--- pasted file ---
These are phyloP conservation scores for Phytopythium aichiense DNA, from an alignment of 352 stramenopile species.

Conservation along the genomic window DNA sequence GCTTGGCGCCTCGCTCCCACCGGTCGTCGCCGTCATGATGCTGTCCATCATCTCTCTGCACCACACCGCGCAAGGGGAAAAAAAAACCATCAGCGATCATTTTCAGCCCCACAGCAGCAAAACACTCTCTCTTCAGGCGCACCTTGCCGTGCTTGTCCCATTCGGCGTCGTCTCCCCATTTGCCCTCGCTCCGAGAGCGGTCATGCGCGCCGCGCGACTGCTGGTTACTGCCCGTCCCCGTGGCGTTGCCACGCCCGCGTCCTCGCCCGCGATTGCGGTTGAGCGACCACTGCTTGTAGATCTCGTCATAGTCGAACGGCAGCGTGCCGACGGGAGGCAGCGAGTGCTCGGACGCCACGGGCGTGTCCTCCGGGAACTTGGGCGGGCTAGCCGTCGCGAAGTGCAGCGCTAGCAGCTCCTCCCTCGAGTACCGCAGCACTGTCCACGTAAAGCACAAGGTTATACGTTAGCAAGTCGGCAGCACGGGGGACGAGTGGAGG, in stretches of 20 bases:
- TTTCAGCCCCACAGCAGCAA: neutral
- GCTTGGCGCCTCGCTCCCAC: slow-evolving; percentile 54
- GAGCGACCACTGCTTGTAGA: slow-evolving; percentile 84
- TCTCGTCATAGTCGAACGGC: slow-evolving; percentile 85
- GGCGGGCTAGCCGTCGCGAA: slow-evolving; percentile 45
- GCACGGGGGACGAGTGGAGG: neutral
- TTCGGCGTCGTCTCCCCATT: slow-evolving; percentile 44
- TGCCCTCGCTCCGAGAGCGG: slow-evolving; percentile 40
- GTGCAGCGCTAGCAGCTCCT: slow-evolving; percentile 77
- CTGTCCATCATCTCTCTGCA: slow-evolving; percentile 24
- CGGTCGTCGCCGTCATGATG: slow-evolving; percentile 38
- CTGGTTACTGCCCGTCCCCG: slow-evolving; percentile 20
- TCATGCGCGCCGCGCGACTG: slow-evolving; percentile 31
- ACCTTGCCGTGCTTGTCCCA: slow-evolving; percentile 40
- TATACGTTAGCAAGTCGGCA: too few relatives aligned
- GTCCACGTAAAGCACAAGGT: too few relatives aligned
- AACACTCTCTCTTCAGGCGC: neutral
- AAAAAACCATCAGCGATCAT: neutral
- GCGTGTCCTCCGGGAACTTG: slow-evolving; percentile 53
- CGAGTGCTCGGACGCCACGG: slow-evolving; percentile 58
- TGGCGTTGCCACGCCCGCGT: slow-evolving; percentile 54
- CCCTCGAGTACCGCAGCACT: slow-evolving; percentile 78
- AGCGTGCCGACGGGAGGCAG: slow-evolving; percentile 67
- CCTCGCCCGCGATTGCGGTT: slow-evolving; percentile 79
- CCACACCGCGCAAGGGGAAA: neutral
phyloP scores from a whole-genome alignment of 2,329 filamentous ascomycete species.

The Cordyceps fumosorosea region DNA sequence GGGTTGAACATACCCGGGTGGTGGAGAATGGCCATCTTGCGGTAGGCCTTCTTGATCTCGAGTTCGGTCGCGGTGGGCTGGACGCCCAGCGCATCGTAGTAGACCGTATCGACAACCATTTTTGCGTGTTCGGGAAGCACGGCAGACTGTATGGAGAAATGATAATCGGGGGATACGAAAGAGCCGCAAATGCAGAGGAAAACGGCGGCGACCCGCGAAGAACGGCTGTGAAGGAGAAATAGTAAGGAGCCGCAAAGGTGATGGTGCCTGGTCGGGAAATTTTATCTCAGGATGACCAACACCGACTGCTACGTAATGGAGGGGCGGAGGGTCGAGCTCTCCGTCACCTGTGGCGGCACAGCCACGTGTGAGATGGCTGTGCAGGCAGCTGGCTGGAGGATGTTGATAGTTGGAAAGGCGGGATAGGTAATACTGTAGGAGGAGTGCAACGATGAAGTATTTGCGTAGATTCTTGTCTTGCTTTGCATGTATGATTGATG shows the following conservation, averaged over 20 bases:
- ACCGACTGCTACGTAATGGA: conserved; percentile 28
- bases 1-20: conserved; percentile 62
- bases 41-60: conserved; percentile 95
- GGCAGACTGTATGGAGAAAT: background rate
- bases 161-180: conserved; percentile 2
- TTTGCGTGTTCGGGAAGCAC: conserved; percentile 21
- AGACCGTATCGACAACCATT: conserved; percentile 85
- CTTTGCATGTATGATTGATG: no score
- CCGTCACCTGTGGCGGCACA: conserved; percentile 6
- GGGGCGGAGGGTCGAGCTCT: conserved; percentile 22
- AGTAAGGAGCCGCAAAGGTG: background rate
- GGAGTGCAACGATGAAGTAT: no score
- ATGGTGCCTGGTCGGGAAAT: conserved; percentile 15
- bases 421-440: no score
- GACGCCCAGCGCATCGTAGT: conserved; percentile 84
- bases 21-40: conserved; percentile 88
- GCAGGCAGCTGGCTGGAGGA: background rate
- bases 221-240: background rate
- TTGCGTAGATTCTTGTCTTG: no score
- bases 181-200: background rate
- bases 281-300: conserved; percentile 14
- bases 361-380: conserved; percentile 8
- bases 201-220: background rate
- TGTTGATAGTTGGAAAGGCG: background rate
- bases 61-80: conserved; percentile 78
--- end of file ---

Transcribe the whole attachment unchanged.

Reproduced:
These are phyloP conservation scores for Phytopythium aichiense DNA, from an alignment of 352 stramenopile species.

Conservation along the genomic window DNA sequence GCTTGGCGCCTCGCTCCCACCGGTCGTCGCCGTCATGATGCTGTCCATCATCTCTCTGCACCACACCGCGCAAGGGGAAAAAAAAACCATCAGCGATCATTTTCAGCCCCACAGCAGCAAAACACTCTCTCTTCAGGCGCACCTTGCCGTGCTTGTCCCATTCGGCGTCGTCTCCCCATTTGCCCTCGCTCCGAGAGCGGTCATGCGCGCCGCGCGACTGCTGGTTACTGCCCGTCCCCGTGGCGTTGCCACGCCCGCGTCCTCGCCCGCGATTGCGGTTGAGCGACCACTGCTTGTAGATCTCGTCATAGTCGAACGGCAGCGTGCCGACGGGAGGCAGCGAGTGCTCGGACGCCACGGGCGTGTCCTCCGGGAACTTGGGCGGGCTAGCCGTCGCGAAGTGCAGCGCTAGCAGCTCCTCCCTCGAGTACCGCAGCACTGTCCACGTAAAGCACAAGGTTATACGTTAGCAAGTCGGCAGCACGGGGGACGAGTGGAGG, in stretches of 20 bases:
- TTTCAGCCCCACAGCAGCAA: neutral
- GCTTGGCGCCTCGCTCCCAC: slow-evolving; percentile 54
- GAGCGACCACTGCTTGTAGA: slow-evolving; percentile 84
- TCTCGTCATAGTCGAACGGC: slow-evolving; percentile 85
- GGCGGGCTAGCCGTCGCGAA: slow-evolving; percentile 45
- GCACGGGGGACGAGTGGAGG: neutral
- TTCGGCGTCGTCTCCCCATT: slow-evolving; percentile 44
- TGCCCTCGCTCCGAGAGCGG: slow-evolving; percentile 40
- GTGCAGCGCTAGCAGCTCCT: slow-evolving; percentile 77
- CTGTCCATCATCTCTCTGCA: slow-evolving; percentile 24
- CGGTCGTCGCCGTCATGATG: slow-evolving; percentile 38
- CTGGTTACTGCCCGTCCCCG: slow-evolving; percentile 20
- TCATGCGCGCCGCGCGACTG: slow-evolving; percentile 31
- ACCTTGCCGTGCTTGTCCCA: slow-evolving; percentile 40
- TATACGTTAGCAAGTCGGCA: too few relatives aligned
- GTCCACGTAAAGCACAAGGT: too few relatives aligned
- AACACTCTCTCTTCAGGCGC: neutral
- AAAAAACCATCAGCGATCAT: neutral
- GCGTGTCCTCCGGGAACTTG: slow-evolving; percentile 53
- CGAGTGCTCGGACGCCACGG: slow-evolving; percentile 58
- TGGCGTTGCCACGCCCGCGT: slow-evolving; percentile 54
- CCCTCGAGTACCGCAGCACT: slow-evolving; percentile 78
- AGCGTGCCGACGGGAGGCAG: slow-evolving; percentile 67
- CCTCGCCCGCGATTGCGGTT: slow-evolving; percentile 79
- CCACACCGCGCAAGGGGAAA: neutral
phyloP scores from a whole-genome alignment of 2,329 filamentous ascomycete species.

The Cordyceps fumosorosea region DNA sequence GGGTTGAACATACCCGGGTGGTGGAGAATGGCCATCTTGCGGTAGGCCTTCTTGATCTCGAGTTCGGTCGCGGTGGGCTGGACGCCCAGCGCATCGTAGTAGACCGTATCGACAACCATTTTTGCGTGTTCGGGAAGCACGGCAGACTGTATGGAGAAATGATAATCGGGGGATACGAAAGAGCCGCAAATGCAGAGGAAAACGGCGGCGACCCGCGAAGAACGGCTGTGAAGGAGAAATAGTAAGGAGCCGCAAAGGTGATGGTGCCTGGTCGGGAAATTTTATCTCAGGATGACCAACACCGACTGCTACGTAATGGAGGGGCGGAGGGTCGAGCTCTCCGTCACCTGTGGCGGCACAGCCACGTGTGAGATGGCTGTGCAGGCAGCTGGCTGGAGGATGTTGATAGTTGGAAAGGCGGGATAGGTAATACTGTAGGAGGAGTGCAACGATGAAGTATTTGCGTAGATTCTTGTCTTGCTTTGCATGTATGATTGATG shows the following conservation, averaged over 20 bases:
- ACCGACTGCTACGTAATGGA: conserved; percentile 28
- bases 1-20: conserved; percentile 62
- bases 41-60: conserved; percentile 95
- GGCAGACTGTATGGAGAAAT: background rate
- bases 161-180: conserved; percentile 2
- TTTGCGTGTTCGGGAAGCAC: conserved; percentile 21
- AGACCGTATCGACAACCATT: conserved; percentile 85
- CTTTGCATGTATGATTGATG: no score
- CCGTCACCTGTGGCGGCACA: conserved; percentile 6
- GGGGCGGAGGGTCGAGCTCT: conserved; percentile 22
- AGTAAGGAGCCGCAAAGGTG: background rate
- GGAGTGCAACGATGAAGTAT: no score
- ATGGTGCCTGGTCGGGAAAT: conserved; percentile 15
- bases 421-440: no score
- GACGCCCAGCGCATCGTAGT: conserved; percentile 84
- bases 21-40: conserved; percentile 88
- GCAGGCAGCTGGCTGGAGGA: background rate
- bases 221-240: background rate
- TTGCGTAGATTCTTGTCTTG: no score
- bases 181-200: background rate
- bases 281-300: conserved; percentile 14
- bases 361-380: conserved; percentile 8
- bases 201-220: background rate
- TGTTGATAGTTGGAAAGGCG: background rate
- bases 61-80: conserved; percentile 78